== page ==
Author + information
- Øystein Pettersen, MD∗ (, )
- Rune Wiseth, MD, PhD,
- Knut Hegbom, MD and
- Dag Ole Nordhaug, MD, PhD
- ↵∗Department of Cardiothoracic Surgery, St. Olavs University Hospital, 7006 Trondheim, Norway
Despite strong evidence for superior patency and improved clinical endpoints using arterial grafts in coronary artery bypass graft surgery, the saphenous vein (SV) is still the most widely used graft in addition to left internal mammary artery (LIMA) (1). Consequently, improving SV patency continues to be a major goal. Souza et al. (2) introduced a “no-touch” harvesting technique, reporting significantly slower progression of atherosclerosis and long-term patency comparable to that of the LIMA (2). In this technique, the SV is harvested with an extensive pedicle of surrounding tissue, aiming to preserve the entire vein wall, including the vasa vasorum. The vein is then connected to the aortic cannula to test for leakage and is stored in heparinized blood. Unfortunately, this technique has been hampered by its complexity, as well as concerns of leg wound complications and a proposed increased risk of perioperative bleeding.
We compared conventional vein harvesting to a simplified “no-touch” vein harvesting technique. Vein grafts were harvested as a pedicle with <5 mm of tissue on each side. Grafts were manually distended to check for leakage and stored in a solution of heparinized blood and saline, as in conventional vein harvesting. Our hypothesis was that the perivascular tissue contributed to reduced intimal hyperplasia compared with conventional, skeletonized veins at 6 months and subsequently improved patency at 5-year follow-up. From April 2013 to December 2014, 100 patients undergoing first time on-pump coronary artery bypass graft surgery using at least 1 SV graft were included. Patients were randomized to conventional or pedicled vein harvesting. Main exclusion criteria were insulin-dependent diabetes mellitus, smoking during the last 6 months, and serum creatinine >120 μmol/l. All patients received high-dose statin therapy and acetylsalicylic acid. The first 60 patients were offered a 6-month angiographic follow-up (mean age was 64.3 ± 6.9 years, 8 of 60 were female). Intimal hyperplasia was measured using optical coherence tomography (OCT) following conventional angiography. OCT uses near-infrared light to produce ultra-high-resolution images, enabling separate investigation of the intima and media layers of the vein wall. An OCT pullback was performed in 1 graft in each patient (Ilumien PCI Optimization System, St. Jude Medical, St. Paul, Minnesota). Intimal thickness was measured throughout the whole pullback. External investigators blinded to randomization performed offline image analysis. Full study details are available online (NCT01834846). Examples of OCT images are given in Figure 1.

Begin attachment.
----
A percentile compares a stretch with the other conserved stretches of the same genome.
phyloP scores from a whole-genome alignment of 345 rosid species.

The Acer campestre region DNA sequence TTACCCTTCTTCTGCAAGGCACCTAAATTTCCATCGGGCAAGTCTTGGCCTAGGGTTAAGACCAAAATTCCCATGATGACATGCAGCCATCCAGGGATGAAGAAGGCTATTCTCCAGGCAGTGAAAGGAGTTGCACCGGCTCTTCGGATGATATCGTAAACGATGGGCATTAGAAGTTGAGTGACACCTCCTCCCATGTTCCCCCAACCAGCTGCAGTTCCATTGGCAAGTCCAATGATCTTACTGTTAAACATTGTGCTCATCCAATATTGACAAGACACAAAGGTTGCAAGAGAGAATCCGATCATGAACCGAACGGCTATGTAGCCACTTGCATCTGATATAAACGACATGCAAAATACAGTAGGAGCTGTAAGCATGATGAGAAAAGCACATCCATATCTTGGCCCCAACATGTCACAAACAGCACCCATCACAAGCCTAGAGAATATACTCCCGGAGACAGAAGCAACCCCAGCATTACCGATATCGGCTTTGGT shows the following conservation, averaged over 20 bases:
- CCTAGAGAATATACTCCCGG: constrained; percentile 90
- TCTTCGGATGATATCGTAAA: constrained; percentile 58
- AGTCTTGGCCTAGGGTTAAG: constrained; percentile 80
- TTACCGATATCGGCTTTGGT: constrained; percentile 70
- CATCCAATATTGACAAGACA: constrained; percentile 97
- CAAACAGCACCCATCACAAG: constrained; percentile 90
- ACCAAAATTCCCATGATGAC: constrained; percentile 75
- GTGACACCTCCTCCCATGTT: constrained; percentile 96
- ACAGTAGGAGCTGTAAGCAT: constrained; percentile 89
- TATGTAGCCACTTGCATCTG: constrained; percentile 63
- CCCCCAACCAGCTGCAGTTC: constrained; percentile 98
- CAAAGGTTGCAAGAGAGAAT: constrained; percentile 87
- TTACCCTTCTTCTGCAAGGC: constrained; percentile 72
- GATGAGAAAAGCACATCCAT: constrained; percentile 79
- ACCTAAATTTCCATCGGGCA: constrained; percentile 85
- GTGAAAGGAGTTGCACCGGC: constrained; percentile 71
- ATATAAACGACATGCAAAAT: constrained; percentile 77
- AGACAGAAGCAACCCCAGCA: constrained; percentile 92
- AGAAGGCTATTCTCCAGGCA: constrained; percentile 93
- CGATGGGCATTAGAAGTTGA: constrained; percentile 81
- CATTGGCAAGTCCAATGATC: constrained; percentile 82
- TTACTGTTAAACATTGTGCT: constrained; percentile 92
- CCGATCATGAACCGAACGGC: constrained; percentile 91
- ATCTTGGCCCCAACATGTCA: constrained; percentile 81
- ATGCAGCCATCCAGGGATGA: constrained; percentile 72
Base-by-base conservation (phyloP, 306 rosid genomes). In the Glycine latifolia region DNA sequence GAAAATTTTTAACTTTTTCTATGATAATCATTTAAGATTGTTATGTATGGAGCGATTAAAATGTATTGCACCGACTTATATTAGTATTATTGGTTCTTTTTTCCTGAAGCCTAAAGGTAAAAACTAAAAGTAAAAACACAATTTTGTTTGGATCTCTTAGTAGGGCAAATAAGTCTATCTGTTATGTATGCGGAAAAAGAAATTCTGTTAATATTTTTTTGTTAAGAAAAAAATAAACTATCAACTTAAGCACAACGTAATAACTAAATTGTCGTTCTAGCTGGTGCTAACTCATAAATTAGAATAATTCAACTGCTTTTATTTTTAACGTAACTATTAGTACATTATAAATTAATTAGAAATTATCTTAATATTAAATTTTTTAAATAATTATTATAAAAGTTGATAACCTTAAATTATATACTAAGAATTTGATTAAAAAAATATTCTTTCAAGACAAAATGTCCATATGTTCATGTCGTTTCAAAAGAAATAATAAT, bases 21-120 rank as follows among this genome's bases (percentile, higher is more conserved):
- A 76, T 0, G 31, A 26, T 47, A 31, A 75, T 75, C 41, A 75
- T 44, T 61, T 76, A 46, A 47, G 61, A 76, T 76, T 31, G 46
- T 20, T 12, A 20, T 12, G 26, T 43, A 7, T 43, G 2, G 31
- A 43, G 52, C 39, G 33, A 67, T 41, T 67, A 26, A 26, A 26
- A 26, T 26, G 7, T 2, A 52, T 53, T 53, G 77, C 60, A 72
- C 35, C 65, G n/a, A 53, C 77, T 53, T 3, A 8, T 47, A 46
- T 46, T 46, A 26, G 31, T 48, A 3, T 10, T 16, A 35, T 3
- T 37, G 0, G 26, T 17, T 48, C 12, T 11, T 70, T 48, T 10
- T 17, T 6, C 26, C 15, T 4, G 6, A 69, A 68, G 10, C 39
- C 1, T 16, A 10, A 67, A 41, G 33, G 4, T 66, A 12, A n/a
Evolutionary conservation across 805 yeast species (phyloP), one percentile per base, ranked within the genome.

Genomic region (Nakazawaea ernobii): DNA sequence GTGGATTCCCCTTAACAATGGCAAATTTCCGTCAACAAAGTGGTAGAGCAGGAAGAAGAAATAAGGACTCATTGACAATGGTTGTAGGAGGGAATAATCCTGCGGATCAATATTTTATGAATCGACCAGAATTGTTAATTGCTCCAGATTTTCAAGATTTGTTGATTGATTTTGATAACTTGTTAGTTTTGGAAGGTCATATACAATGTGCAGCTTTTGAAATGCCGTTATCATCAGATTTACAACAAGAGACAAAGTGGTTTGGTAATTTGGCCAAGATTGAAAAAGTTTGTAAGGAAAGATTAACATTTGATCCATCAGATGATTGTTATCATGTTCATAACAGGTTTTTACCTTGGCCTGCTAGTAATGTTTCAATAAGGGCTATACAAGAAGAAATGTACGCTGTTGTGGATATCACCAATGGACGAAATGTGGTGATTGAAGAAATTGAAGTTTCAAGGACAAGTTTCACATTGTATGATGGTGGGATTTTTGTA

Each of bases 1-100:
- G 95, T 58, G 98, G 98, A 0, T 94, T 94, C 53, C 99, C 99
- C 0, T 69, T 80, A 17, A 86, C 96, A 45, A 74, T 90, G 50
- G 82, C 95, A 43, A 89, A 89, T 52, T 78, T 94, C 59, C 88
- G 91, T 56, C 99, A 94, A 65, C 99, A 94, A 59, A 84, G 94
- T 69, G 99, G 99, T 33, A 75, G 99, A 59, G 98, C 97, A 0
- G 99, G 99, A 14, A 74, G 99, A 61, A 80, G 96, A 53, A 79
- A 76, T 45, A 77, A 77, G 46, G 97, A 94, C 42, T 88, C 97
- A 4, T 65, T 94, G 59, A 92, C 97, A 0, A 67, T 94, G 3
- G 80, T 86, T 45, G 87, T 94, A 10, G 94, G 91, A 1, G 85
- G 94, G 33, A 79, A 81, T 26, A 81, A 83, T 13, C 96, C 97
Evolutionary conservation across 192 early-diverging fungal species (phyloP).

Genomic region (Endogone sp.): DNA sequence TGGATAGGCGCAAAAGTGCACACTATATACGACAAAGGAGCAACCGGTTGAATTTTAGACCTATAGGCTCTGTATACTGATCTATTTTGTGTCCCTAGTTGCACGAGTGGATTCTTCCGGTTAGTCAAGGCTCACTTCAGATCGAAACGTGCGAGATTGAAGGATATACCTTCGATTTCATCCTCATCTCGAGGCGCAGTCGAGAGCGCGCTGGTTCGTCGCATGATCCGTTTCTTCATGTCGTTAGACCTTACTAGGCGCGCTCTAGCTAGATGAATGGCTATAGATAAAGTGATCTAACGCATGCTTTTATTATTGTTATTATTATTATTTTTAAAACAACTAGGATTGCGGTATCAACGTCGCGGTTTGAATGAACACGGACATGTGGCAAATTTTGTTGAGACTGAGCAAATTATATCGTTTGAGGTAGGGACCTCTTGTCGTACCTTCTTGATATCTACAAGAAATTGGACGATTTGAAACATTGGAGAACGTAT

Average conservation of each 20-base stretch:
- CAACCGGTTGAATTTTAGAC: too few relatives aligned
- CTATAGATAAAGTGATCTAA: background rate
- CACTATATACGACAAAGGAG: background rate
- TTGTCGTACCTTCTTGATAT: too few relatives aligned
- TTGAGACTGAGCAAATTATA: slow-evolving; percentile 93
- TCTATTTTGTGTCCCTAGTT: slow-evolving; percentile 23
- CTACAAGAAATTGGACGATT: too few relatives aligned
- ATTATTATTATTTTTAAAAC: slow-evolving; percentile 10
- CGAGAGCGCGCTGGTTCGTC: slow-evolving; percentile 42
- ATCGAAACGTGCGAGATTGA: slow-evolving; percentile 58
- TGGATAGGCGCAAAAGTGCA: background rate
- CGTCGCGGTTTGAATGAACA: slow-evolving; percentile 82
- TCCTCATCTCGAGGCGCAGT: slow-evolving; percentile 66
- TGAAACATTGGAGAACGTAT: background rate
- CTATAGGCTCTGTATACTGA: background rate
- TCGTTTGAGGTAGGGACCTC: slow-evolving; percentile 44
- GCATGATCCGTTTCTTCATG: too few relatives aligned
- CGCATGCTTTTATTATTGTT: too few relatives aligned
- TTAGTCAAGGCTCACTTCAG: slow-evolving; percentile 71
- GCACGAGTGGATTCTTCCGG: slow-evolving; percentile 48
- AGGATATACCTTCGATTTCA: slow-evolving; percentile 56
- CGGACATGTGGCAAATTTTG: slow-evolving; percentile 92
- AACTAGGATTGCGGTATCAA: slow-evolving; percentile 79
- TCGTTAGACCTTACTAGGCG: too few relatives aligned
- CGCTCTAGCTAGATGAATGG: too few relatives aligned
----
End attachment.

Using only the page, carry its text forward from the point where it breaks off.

All patients received a LIMA to left anterior descending artery graft in addition to 1 or more SV grafts. There was no significant difference in mean graft flow or in the number of single versus sequential grafts in the 2 study groups. A total of 54 patients underwent follow-up (conventional vein: n = 26, time to follow-up 216 ± 24 days; pedicled vein n = 28, time to follow-up: 207 ± 23 days). In the conventional group, 5 single and 21 sequential grafts supplying the left coronary artery were examined using OCT. In the pedicled group, 6 single and 21 sequential vein grafts supplying the left coronary artery and 1 single graft supplying the right coronary artery were examined. OCT revealed significant differences in mean intima thickness between the 2 study groups (conventional vein 0.36 ± 0.11 mm; pedicled vein 0.27 ± 0.06 mm; p < 0.001). Additionally, the intima of pedicled vein grafts were more uniform in thickness, with a significantly lower SD of the intima thickness along the length of the grafts (conventional vein: 0.06 ± 0.04 mm; pedicled vein: 0.04 ± 0.02 mm; p = 0.035). As expected at this early follow-up, there was no difference in occlusion rates (conventional vein: 6 of 50; pedicled vein: 4 of 50).
Our study demonstrates that the pedicled vein graft harvesting technique has a significant effect on intimal hyperplasia as early as 6 months post-operatively. It remains to be seen whether this difference translates into a difference in long-term patency. However, it is clear that the intimal hyperplasia is an early and important stage in vein graft disease with the areas of intimal hyperplasia prone to develop atherosclerosis at longer term (3). Mid-term occlusion rates will be investigated at the 5-year follow-up. Additional data from the 5-year follow-up will provide information on how the intima in these grafts develops over time.
Please note: This study was funded by the Department of Cardiology and the Department of Cardiothoracic Surgery at St. Olav’s University Hospital, Trondheim, Norway; the Department of Circulation and Medical Imaging, Faculty of Medicine, Norwegian University of Science and Technology; and the Norwegian Health Association (Nasjonalforeningen for Folkehelsen). The authors have reported that they have no relationships relevant to the contents of this paper to disclose.
- American College of Cardiology Foundation